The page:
Asia's budget airline boom bypasses China
HONG KONG (AP) - When businesswoman Ms Ren Hong flew home after a recent trip to Beijing on state-owned Air China, she was hoping for a decent inflight meal to tide her over until she got back to the spicy cuisine of her native Sichuan province.
The airline's meagre offering, which was little more than "just bread," was a galling experience for Ms Ren who wondered why the carrier didn't cut both the pretense of full service and the price of the ticket.
Her gripe highlights how Chinese travelers have been left out of the massive budget airline boom that has swept Asia. From almost none a decade ago, the region now has more than 50 low cost carriers. The fast growth of no-frills airlines such as AirAsia and the slew of recent start-ups including Singapore's Scoot and AirAsia Japan underline surging demand in the region for affordable air travel. The rise of budget carriers in Asia follows similar expansion in Europe and North America in previous decades.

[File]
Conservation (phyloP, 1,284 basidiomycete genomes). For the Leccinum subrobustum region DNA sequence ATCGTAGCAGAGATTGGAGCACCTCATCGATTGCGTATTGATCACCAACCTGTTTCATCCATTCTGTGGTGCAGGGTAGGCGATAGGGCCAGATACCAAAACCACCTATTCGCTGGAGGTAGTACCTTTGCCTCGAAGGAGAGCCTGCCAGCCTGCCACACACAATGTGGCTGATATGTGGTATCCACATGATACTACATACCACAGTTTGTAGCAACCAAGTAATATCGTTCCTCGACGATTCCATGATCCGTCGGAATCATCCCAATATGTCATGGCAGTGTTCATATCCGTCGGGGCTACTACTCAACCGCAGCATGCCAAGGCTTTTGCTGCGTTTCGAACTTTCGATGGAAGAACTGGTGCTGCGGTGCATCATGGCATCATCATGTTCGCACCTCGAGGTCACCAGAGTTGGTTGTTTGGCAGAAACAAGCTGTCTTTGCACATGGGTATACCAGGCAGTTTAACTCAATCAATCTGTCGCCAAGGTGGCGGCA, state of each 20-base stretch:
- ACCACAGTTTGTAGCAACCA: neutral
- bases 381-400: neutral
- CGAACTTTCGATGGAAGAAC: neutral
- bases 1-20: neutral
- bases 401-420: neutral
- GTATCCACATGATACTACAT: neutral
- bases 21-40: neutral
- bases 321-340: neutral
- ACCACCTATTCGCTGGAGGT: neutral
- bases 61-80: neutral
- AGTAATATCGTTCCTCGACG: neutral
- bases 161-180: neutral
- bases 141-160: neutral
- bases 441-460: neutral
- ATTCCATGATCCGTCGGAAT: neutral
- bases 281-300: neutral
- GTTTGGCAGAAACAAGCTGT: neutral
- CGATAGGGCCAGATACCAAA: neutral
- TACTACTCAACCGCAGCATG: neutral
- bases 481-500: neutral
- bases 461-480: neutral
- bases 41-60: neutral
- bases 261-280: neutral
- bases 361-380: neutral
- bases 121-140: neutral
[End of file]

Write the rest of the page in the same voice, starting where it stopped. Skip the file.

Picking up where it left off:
But in China, where the government still keeps tight control of the rapidly growing airline industry, three big state-owned carriers dominate. Aviation authorities' efforts to shield them, as well as keep the industry from growing too rapidly and compromising safety, mean travelers like Ms Ren pay up to twice as much.